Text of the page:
At Arizona State University’s Biodesign Institute, Cheryl Nickerson and her team have been investigating the intriguing effects of spaceflight on microbial pathogens.
In a new paper appearing in the current issue of the journal PLOS ONE, the team reports their recent work examining spaceflight-induced responses in and infectious disease potential of the fungal pathogen, Candida albicans. Lead author Aurélie Crabbé joins a multi-institute collaborative research team in this study, which represents the first global gene expression profiling and phenotypic characterization of a fungal pathogen during spaceflight.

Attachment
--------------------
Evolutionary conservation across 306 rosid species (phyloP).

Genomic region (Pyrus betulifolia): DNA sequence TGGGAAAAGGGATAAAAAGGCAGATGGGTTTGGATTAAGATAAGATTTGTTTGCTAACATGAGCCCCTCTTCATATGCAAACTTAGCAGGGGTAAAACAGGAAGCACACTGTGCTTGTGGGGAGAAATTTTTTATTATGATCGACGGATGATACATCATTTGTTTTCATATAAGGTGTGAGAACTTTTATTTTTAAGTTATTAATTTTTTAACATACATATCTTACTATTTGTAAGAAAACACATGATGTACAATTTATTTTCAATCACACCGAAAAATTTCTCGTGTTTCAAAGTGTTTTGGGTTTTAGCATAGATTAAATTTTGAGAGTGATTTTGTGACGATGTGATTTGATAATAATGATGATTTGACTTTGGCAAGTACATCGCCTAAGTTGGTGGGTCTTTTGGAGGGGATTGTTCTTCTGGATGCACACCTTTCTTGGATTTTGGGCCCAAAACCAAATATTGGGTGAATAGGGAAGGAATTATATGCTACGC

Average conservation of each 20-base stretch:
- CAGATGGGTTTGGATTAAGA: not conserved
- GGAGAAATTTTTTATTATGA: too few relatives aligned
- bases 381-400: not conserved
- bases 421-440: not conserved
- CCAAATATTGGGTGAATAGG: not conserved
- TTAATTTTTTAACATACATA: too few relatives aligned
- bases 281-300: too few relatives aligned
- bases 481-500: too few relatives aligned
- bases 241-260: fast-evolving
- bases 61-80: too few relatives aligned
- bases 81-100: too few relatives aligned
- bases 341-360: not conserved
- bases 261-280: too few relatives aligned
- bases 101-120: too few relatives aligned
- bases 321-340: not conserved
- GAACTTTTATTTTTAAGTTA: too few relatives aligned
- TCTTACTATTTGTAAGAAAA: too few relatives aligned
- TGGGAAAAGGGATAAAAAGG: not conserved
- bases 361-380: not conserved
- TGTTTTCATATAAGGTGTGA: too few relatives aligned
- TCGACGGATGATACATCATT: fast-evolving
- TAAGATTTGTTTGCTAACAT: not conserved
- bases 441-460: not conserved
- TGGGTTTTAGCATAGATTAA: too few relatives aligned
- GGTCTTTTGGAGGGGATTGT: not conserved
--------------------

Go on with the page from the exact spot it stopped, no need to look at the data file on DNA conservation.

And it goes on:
The new study reports the differential regulation of 452 genes in spaceflight-cultured C. albicans, compared to fungal cells cultured under otherwise identical ground-based conditions. The expression of a wide variety of functionally diverse gene families was altered, including those regulating cell aggregation and budding, biofilm formation and resistance to pathogenesis-related stresses and antifungal drugs. In agreement with the gene expression data, C. albicans demonstrated enhanced cell aggregation and a differential budding pattern in response to growth under microgravity conditions.
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